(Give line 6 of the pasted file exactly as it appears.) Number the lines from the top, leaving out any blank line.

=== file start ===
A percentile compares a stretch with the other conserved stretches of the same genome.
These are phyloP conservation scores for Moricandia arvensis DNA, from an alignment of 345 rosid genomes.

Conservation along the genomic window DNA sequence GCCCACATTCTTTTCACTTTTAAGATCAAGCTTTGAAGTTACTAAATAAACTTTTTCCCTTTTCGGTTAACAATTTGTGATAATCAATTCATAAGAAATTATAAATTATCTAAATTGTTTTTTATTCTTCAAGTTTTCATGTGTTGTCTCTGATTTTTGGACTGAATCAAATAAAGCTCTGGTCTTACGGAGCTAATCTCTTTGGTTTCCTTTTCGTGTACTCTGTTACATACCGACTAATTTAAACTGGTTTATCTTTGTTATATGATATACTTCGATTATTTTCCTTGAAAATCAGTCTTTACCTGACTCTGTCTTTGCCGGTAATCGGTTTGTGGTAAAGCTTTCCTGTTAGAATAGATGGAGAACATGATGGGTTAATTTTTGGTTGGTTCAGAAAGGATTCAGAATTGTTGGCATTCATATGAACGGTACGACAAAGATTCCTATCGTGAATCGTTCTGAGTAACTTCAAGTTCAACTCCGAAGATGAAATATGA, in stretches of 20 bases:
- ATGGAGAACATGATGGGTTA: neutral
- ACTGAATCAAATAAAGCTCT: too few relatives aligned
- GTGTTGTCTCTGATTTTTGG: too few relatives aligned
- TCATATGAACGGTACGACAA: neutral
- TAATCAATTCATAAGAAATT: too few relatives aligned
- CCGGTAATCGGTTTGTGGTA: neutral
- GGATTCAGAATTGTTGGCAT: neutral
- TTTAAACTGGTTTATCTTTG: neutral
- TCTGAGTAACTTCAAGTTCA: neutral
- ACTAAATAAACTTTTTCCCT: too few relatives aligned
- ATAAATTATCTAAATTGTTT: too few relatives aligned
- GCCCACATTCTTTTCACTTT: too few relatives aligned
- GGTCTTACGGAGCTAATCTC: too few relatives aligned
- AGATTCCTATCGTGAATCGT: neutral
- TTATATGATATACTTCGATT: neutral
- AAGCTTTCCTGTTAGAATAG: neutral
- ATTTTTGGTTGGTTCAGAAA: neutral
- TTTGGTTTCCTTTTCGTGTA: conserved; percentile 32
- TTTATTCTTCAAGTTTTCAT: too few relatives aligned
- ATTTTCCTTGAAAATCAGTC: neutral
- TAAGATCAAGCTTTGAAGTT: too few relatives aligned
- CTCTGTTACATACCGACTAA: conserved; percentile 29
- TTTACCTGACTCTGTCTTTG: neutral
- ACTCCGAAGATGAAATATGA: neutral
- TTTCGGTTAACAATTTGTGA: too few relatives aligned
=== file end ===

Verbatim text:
- GTGTTGTCTCTGATTTTTGG: too few relatives aligned